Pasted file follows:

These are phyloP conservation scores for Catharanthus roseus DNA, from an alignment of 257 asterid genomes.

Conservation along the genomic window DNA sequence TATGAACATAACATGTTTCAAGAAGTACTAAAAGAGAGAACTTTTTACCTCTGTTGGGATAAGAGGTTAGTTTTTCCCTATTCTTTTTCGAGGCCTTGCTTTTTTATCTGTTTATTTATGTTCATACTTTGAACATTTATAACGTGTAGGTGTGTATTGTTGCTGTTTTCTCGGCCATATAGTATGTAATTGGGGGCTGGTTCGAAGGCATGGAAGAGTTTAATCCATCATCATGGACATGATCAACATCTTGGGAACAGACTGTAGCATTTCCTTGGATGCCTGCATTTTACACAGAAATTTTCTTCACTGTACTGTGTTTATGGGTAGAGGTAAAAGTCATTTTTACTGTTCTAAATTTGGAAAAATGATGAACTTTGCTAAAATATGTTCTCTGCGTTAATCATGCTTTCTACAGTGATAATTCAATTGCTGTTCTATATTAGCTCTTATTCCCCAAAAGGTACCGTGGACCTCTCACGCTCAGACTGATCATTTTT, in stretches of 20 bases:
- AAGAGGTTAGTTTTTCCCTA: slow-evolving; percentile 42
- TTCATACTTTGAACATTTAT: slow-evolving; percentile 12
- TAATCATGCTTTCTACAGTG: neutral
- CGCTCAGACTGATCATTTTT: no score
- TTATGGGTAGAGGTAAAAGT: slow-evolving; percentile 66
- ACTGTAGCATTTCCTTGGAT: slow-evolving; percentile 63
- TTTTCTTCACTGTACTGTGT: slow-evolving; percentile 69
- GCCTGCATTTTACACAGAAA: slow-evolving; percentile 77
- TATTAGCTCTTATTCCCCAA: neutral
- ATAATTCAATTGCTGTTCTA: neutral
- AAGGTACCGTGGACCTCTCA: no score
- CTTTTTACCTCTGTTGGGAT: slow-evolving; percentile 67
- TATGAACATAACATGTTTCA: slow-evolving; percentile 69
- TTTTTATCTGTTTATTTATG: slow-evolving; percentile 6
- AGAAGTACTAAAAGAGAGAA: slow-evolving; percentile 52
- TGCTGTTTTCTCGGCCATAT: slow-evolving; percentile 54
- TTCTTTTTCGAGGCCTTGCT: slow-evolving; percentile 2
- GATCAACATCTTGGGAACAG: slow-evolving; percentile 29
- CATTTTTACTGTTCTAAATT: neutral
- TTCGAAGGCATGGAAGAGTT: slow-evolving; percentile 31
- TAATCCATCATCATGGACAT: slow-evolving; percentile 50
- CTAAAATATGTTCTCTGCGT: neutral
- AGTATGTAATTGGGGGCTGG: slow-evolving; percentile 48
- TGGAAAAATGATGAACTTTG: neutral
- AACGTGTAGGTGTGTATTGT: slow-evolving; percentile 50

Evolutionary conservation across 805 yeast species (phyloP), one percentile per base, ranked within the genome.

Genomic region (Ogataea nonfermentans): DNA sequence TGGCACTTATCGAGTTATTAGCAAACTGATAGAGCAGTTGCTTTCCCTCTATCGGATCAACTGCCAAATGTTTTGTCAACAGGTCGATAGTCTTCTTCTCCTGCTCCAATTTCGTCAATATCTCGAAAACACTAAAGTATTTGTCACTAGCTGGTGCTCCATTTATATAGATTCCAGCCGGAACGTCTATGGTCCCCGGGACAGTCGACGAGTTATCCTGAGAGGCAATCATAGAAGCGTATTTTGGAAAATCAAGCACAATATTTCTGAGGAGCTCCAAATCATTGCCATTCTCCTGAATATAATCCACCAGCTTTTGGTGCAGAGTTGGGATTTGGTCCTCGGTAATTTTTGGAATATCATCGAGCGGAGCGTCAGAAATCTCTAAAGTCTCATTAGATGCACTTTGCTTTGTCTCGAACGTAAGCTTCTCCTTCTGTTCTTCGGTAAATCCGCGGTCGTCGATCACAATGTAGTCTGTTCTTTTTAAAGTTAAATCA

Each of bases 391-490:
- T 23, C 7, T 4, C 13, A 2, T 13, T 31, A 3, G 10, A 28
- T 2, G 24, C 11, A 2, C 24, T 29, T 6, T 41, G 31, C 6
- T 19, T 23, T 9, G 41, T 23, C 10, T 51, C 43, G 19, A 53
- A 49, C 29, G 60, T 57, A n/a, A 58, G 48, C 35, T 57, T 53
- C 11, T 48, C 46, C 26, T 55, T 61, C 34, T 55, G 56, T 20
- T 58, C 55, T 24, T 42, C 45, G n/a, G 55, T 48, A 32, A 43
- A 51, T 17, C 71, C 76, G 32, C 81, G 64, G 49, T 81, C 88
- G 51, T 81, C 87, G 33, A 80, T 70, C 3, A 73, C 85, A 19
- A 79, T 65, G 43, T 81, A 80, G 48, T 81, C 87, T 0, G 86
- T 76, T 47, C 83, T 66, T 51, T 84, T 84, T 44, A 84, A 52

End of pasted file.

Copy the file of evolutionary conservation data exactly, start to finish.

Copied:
These are phyloP conservation scores for Catharanthus roseus DNA, from an alignment of 257 asterid genomes.

Conservation along the genomic window DNA sequence TATGAACATAACATGTTTCAAGAAGTACTAAAAGAGAGAACTTTTTACCTCTGTTGGGATAAGAGGTTAGTTTTTCCCTATTCTTTTTCGAGGCCTTGCTTTTTTATCTGTTTATTTATGTTCATACTTTGAACATTTATAACGTGTAGGTGTGTATTGTTGCTGTTTTCTCGGCCATATAGTATGTAATTGGGGGCTGGTTCGAAGGCATGGAAGAGTTTAATCCATCATCATGGACATGATCAACATCTTGGGAACAGACTGTAGCATTTCCTTGGATGCCTGCATTTTACACAGAAATTTTCTTCACTGTACTGTGTTTATGGGTAGAGGTAAAAGTCATTTTTACTGTTCTAAATTTGGAAAAATGATGAACTTTGCTAAAATATGTTCTCTGCGTTAATCATGCTTTCTACAGTGATAATTCAATTGCTGTTCTATATTAGCTCTTATTCCCCAAAAGGTACCGTGGACCTCTCACGCTCAGACTGATCATTTTT, in stretches of 20 bases:
- AAGAGGTTAGTTTTTCCCTA: slow-evolving; percentile 42
- TTCATACTTTGAACATTTAT: slow-evolving; percentile 12
- TAATCATGCTTTCTACAGTG: neutral
- CGCTCAGACTGATCATTTTT: no score
- TTATGGGTAGAGGTAAAAGT: slow-evolving; percentile 66
- ACTGTAGCATTTCCTTGGAT: slow-evolving; percentile 63
- TTTTCTTCACTGTACTGTGT: slow-evolving; percentile 69
- GCCTGCATTTTACACAGAAA: slow-evolving; percentile 77
- TATTAGCTCTTATTCCCCAA: neutral
- ATAATTCAATTGCTGTTCTA: neutral
- AAGGTACCGTGGACCTCTCA: no score
- CTTTTTACCTCTGTTGGGAT: slow-evolving; percentile 67
- TATGAACATAACATGTTTCA: slow-evolving; percentile 69
- TTTTTATCTGTTTATTTATG: slow-evolving; percentile 6
- AGAAGTACTAAAAGAGAGAA: slow-evolving; percentile 52
- TGCTGTTTTCTCGGCCATAT: slow-evolving; percentile 54
- TTCTTTTTCGAGGCCTTGCT: slow-evolving; percentile 2
- GATCAACATCTTGGGAACAG: slow-evolving; percentile 29
- CATTTTTACTGTTCTAAATT: neutral
- TTCGAAGGCATGGAAGAGTT: slow-evolving; percentile 31
- TAATCCATCATCATGGACAT: slow-evolving; percentile 50
- CTAAAATATGTTCTCTGCGT: neutral
- AGTATGTAATTGGGGGCTGG: slow-evolving; percentile 48
- TGGAAAAATGATGAACTTTG: neutral
- AACGTGTAGGTGTGTATTGT: slow-evolving; percentile 50

Evolutionary conservation across 805 yeast species (phyloP), one percentile per base, ranked within the genome.

Genomic region (Ogataea nonfermentans): DNA sequence TGGCACTTATCGAGTTATTAGCAAACTGATAGAGCAGTTGCTTTCCCTCTATCGGATCAACTGCCAAATGTTTTGTCAACAGGTCGATAGTCTTCTTCTCCTGCTCCAATTTCGTCAATATCTCGAAAACACTAAAGTATTTGTCACTAGCTGGTGCTCCATTTATATAGATTCCAGCCGGAACGTCTATGGTCCCCGGGACAGTCGACGAGTTATCCTGAGAGGCAATCATAGAAGCGTATTTTGGAAAATCAAGCACAATATTTCTGAGGAGCTCCAAATCATTGCCATTCTCCTGAATATAATCCACCAGCTTTTGGTGCAGAGTTGGGATTTGGTCCTCGGTAATTTTTGGAATATCATCGAGCGGAGCGTCAGAAATCTCTAAAGTCTCATTAGATGCACTTTGCTTTGTCTCGAACGTAAGCTTCTCCTTCTGTTCTTCGGTAAATCCGCGGTCGTCGATCACAATGTAGTCTGTTCTTTTTAAAGTTAAATCA

Each of bases 391-490:
- T 23, C 7, T 4, C 13, A 2, T 13, T 31, A 3, G 10, A 28
- T 2, G 24, C 11, A 2, C 24, T 29, T 6, T 41, G 31, C 6
- T 19, T 23, T 9, G 41, T 23, C 10, T 51, C 43, G 19, A 53
- A 49, C 29, G 60, T 57, A n/a, A 58, G 48, C 35, T 57, T 53
- C 11, T 48, C 46, C 26, T 55, T 61, C 34, T 55, G 56, T 20
- T 58, C 55, T 24, T 42, C 45, G n/a, G 55, T 48, A 32, A 43
- A 51, T 17, C 71, C 76, G 32, C 81, G 64, G 49, T 81, C 88
- G 51, T 81, C 87, G 33, A 80, T 70, C 3, A 73, C 85, A 19
- A 79, T 65, G 43, T 81, A 80, G 48, T 81, C 87, T 0, G 86
- T 76, T 47, C 83, T 66, T 51, T 84, T 84, T 44, A 84, A 52